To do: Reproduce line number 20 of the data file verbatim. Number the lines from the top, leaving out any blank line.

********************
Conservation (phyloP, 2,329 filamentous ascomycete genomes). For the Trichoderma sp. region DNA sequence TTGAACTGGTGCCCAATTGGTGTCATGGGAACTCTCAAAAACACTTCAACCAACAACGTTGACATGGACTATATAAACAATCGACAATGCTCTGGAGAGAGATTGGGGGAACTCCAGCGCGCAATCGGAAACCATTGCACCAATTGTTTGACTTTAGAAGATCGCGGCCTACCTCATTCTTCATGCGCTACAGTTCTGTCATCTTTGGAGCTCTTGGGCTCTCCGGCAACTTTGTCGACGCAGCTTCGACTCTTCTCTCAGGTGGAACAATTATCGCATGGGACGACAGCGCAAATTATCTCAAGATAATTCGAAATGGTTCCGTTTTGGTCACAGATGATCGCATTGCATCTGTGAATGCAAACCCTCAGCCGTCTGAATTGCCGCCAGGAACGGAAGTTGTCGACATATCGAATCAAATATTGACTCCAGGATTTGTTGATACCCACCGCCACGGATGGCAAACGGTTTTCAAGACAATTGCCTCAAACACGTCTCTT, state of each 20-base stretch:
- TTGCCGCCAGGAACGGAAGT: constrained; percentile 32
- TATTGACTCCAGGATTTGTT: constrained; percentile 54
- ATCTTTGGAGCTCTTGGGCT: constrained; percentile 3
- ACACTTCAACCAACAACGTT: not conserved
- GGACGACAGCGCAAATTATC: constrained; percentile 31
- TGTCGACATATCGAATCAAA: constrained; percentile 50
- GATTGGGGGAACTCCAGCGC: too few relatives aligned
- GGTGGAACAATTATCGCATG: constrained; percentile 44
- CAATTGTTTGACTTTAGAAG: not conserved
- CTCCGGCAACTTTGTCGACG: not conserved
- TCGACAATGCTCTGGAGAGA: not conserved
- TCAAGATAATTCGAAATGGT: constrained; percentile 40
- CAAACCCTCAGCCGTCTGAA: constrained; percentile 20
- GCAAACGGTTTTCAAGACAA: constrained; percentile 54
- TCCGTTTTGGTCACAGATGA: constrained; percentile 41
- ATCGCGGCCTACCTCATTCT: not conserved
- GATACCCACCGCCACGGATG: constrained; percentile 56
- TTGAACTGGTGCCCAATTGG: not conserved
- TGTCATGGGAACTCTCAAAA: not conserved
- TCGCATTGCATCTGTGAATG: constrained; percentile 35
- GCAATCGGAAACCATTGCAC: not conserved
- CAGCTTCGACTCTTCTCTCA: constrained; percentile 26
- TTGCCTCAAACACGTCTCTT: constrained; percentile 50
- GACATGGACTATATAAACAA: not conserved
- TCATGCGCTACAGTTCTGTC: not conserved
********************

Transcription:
- TGTCATGGGAACTCTCAAAA: not conserved